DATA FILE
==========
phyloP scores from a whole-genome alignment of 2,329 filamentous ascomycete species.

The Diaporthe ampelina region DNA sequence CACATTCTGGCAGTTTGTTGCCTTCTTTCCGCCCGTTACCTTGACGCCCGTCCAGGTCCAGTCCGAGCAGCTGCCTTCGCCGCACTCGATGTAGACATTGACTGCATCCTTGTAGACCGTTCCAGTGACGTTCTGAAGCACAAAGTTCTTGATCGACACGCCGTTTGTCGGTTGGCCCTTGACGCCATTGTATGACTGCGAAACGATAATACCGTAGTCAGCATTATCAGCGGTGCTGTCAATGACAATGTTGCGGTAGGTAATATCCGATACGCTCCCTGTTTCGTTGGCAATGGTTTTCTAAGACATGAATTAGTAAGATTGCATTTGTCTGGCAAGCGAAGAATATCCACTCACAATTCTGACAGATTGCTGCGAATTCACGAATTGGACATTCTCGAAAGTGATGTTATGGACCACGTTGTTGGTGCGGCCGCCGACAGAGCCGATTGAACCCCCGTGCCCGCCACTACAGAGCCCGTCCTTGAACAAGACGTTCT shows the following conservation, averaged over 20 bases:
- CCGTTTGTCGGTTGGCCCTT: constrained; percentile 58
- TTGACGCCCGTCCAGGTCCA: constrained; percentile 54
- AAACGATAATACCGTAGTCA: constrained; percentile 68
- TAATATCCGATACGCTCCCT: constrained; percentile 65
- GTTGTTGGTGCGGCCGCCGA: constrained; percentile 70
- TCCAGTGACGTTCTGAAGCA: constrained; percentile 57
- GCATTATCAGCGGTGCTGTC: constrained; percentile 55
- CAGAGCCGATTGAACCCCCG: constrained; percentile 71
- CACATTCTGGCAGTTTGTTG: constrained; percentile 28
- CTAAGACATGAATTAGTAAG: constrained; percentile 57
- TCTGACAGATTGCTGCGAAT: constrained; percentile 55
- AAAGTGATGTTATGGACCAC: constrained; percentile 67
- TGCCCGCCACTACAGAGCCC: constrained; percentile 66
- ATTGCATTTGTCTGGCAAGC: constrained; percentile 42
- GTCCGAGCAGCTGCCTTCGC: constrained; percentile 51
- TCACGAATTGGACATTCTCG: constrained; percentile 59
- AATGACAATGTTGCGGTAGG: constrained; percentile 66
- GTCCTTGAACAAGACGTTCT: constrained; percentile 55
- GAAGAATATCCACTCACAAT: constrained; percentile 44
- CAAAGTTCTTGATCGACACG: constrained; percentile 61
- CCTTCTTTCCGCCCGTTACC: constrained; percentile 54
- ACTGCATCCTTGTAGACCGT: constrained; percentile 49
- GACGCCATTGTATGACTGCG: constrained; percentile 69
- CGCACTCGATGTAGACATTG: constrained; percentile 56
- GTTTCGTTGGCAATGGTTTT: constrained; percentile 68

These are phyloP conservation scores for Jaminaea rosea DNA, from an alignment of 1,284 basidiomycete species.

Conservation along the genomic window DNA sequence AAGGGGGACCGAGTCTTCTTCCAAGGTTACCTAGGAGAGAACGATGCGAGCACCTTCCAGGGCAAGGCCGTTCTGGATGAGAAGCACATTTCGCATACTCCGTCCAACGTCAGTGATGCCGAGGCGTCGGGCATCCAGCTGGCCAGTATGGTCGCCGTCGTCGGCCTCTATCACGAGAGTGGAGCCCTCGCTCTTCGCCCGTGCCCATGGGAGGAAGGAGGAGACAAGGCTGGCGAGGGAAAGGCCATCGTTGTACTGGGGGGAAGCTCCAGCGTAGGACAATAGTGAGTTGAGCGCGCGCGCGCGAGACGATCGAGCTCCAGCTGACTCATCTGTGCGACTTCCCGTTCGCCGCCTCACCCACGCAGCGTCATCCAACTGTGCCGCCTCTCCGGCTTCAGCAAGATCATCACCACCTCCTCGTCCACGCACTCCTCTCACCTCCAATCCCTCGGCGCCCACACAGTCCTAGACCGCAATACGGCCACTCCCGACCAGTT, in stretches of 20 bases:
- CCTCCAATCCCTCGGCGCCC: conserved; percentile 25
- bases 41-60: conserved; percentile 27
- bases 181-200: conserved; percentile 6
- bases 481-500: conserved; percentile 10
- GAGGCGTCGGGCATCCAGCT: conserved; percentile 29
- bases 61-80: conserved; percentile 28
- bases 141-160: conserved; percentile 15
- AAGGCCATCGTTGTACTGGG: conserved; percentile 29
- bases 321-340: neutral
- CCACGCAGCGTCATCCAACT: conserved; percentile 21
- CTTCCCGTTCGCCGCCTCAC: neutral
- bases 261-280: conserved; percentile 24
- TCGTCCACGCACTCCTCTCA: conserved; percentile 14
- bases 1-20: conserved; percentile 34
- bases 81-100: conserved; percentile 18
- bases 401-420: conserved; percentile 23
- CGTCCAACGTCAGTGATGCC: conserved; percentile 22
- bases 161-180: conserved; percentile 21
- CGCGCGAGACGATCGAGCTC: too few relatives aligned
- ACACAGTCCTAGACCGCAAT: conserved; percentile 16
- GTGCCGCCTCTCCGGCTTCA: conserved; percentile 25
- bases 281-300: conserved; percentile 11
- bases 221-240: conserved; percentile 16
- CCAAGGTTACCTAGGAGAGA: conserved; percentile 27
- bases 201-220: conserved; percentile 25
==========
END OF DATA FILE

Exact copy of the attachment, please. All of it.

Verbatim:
phyloP scores from a whole-genome alignment of 2,329 filamentous ascomycete species.

The Diaporthe ampelina region DNA sequence CACATTCTGGCAGTTTGTTGCCTTCTTTCCGCCCGTTACCTTGACGCCCGTCCAGGTCCAGTCCGAGCAGCTGCCTTCGCCGCACTCGATGTAGACATTGACTGCATCCTTGTAGACCGTTCCAGTGACGTTCTGAAGCACAAAGTTCTTGATCGACACGCCGTTTGTCGGTTGGCCCTTGACGCCATTGTATGACTGCGAAACGATAATACCGTAGTCAGCATTATCAGCGGTGCTGTCAATGACAATGTTGCGGTAGGTAATATCCGATACGCTCCCTGTTTCGTTGGCAATGGTTTTCTAAGACATGAATTAGTAAGATTGCATTTGTCTGGCAAGCGAAGAATATCCACTCACAATTCTGACAGATTGCTGCGAATTCACGAATTGGACATTCTCGAAAGTGATGTTATGGACCACGTTGTTGGTGCGGCCGCCGACAGAGCCGATTGAACCCCCGTGCCCGCCACTACAGAGCCCGTCCTTGAACAAGACGTTCT shows the following conservation, averaged over 20 bases:
- CCGTTTGTCGGTTGGCCCTT: constrained; percentile 58
- TTGACGCCCGTCCAGGTCCA: constrained; percentile 54
- AAACGATAATACCGTAGTCA: constrained; percentile 68
- TAATATCCGATACGCTCCCT: constrained; percentile 65
- GTTGTTGGTGCGGCCGCCGA: constrained; percentile 70
- TCCAGTGACGTTCTGAAGCA: constrained; percentile 57
- GCATTATCAGCGGTGCTGTC: constrained; percentile 55
- CAGAGCCGATTGAACCCCCG: constrained; percentile 71
- CACATTCTGGCAGTTTGTTG: constrained; percentile 28
- CTAAGACATGAATTAGTAAG: constrained; percentile 57
- TCTGACAGATTGCTGCGAAT: constrained; percentile 55
- AAAGTGATGTTATGGACCAC: constrained; percentile 67
- TGCCCGCCACTACAGAGCCC: constrained; percentile 66
- ATTGCATTTGTCTGGCAAGC: constrained; percentile 42
- GTCCGAGCAGCTGCCTTCGC: constrained; percentile 51
- TCACGAATTGGACATTCTCG: constrained; percentile 59
- AATGACAATGTTGCGGTAGG: constrained; percentile 66
- GTCCTTGAACAAGACGTTCT: constrained; percentile 55
- GAAGAATATCCACTCACAAT: constrained; percentile 44
- CAAAGTTCTTGATCGACACG: constrained; percentile 61
- CCTTCTTTCCGCCCGTTACC: constrained; percentile 54
- ACTGCATCCTTGTAGACCGT: constrained; percentile 49
- GACGCCATTGTATGACTGCG: constrained; percentile 69
- CGCACTCGATGTAGACATTG: constrained; percentile 56
- GTTTCGTTGGCAATGGTTTT: constrained; percentile 68

These are phyloP conservation scores for Jaminaea rosea DNA, from an alignment of 1,284 basidiomycete species.

Conservation along the genomic window DNA sequence AAGGGGGACCGAGTCTTCTTCCAAGGTTACCTAGGAGAGAACGATGCGAGCACCTTCCAGGGCAAGGCCGTTCTGGATGAGAAGCACATTTCGCATACTCCGTCCAACGTCAGTGATGCCGAGGCGTCGGGCATCCAGCTGGCCAGTATGGTCGCCGTCGTCGGCCTCTATCACGAGAGTGGAGCCCTCGCTCTTCGCCCGTGCCCATGGGAGGAAGGAGGAGACAAGGCTGGCGAGGGAAAGGCCATCGTTGTACTGGGGGGAAGCTCCAGCGTAGGACAATAGTGAGTTGAGCGCGCGCGCGCGAGACGATCGAGCTCCAGCTGACTCATCTGTGCGACTTCCCGTTCGCCGCCTCACCCACGCAGCGTCATCCAACTGTGCCGCCTCTCCGGCTTCAGCAAGATCATCACCACCTCCTCGTCCACGCACTCCTCTCACCTCCAATCCCTCGGCGCCCACACAGTCCTAGACCGCAATACGGCCACTCCCGACCAGTT, in stretches of 20 bases:
- CCTCCAATCCCTCGGCGCCC: conserved; percentile 25
- bases 41-60: conserved; percentile 27
- bases 181-200: conserved; percentile 6
- bases 481-500: conserved; percentile 10
- GAGGCGTCGGGCATCCAGCT: conserved; percentile 29
- bases 61-80: conserved; percentile 28
- bases 141-160: conserved; percentile 15
- AAGGCCATCGTTGTACTGGG: conserved; percentile 29
- bases 321-340: neutral
- CCACGCAGCGTCATCCAACT: conserved; percentile 21
- CTTCCCGTTCGCCGCCTCAC: neutral
- bases 261-280: conserved; percentile 24
- TCGTCCACGCACTCCTCTCA: conserved; percentile 14
- bases 1-20: conserved; percentile 34
- bases 81-100: conserved; percentile 18
- bases 401-420: conserved; percentile 23
- CGTCCAACGTCAGTGATGCC: conserved; percentile 22
- bases 161-180: conserved; percentile 21
- CGCGCGAGACGATCGAGCTC: too few relatives aligned
- ACACAGTCCTAGACCGCAAT: conserved; percentile 16
- GTGCCGCCTCTCCGGCTTCA: conserved; percentile 25
- bases 281-300: conserved; percentile 11
- bases 221-240: conserved; percentile 16
- CCAAGGTTACCTAGGAGAGA: conserved; percentile 27
- bases 201-220: conserved; percentile 25